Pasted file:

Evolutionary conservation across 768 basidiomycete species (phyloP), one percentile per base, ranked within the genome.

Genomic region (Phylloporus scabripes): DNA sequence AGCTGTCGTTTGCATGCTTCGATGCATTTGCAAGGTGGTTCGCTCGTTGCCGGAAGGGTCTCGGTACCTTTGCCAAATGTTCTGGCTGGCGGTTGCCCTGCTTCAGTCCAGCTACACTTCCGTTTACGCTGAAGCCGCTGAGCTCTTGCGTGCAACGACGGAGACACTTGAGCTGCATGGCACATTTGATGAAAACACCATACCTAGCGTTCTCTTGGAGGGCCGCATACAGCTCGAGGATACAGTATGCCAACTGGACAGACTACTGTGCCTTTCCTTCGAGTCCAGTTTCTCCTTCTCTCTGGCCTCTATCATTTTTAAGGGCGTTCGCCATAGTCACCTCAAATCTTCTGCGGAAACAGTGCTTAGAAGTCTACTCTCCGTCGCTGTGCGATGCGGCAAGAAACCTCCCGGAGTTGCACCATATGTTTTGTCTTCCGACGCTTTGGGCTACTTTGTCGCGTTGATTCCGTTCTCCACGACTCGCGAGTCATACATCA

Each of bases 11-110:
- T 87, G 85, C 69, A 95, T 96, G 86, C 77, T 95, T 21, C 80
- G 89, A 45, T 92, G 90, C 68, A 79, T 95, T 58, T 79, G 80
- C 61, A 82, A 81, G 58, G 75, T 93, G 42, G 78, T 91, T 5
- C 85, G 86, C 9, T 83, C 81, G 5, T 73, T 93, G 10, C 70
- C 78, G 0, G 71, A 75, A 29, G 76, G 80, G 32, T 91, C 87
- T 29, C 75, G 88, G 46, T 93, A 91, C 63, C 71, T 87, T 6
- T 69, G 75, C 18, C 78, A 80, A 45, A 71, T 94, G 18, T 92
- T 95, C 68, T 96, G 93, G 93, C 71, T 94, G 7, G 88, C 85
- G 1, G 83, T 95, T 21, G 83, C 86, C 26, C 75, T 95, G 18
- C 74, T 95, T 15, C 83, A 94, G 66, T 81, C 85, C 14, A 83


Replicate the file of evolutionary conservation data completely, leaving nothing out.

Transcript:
Evolutionary conservation across 768 basidiomycete species (phyloP), one percentile per base, ranked within the genome.

Genomic region (Phylloporus scabripes): DNA sequence AGCTGTCGTTTGCATGCTTCGATGCATTTGCAAGGTGGTTCGCTCGTTGCCGGAAGGGTCTCGGTACCTTTGCCAAATGTTCTGGCTGGCGGTTGCCCTGCTTCAGTCCAGCTACACTTCCGTTTACGCTGAAGCCGCTGAGCTCTTGCGTGCAACGACGGAGACACTTGAGCTGCATGGCACATTTGATGAAAACACCATACCTAGCGTTCTCTTGGAGGGCCGCATACAGCTCGAGGATACAGTATGCCAACTGGACAGACTACTGTGCCTTTCCTTCGAGTCCAGTTTCTCCTTCTCTCTGGCCTCTATCATTTTTAAGGGCGTTCGCCATAGTCACCTCAAATCTTCTGCGGAAACAGTGCTTAGAAGTCTACTCTCCGTCGCTGTGCGATGCGGCAAGAAACCTCCCGGAGTTGCACCATATGTTTTGTCTTCCGACGCTTTGGGCTACTTTGTCGCGTTGATTCCGTTCTCCACGACTCGCGAGTCATACATCA

Each of bases 11-110:
- T 87, G 85, C 69, A 95, T 96, G 86, C 77, T 95, T 21, C 80
- G 89, A 45, T 92, G 90, C 68, A 79, T 95, T 58, T 79, G 80
- C 61, A 82, A 81, G 58, G 75, T 93, G 42, G 78, T 91, T 5
- C 85, G 86, C 9, T 83, C 81, G 5, T 73, T 93, G 10, C 70
- C 78, G 0, G 71, A 75, A 29, G 76, G 80, G 32, T 91, C 87
- T 29, C 75, G 88, G 46, T 93, A 91, C 63, C 71, T 87, T 6
- T 69, G 75, C 18, C 78, A 80, A 45, A 71, T 94, G 18, T 92
- T 95, C 68, T 96, G 93, G 93, C 71, T 94, G 7, G 88, C 85
- G 1, G 83, T 95, T 21, G 83, C 86, C 26, C 75, T 95, G 18
- C 74, T 95, T 15, C 83, A 94, G 66, T 81, C 85, C 14, A 83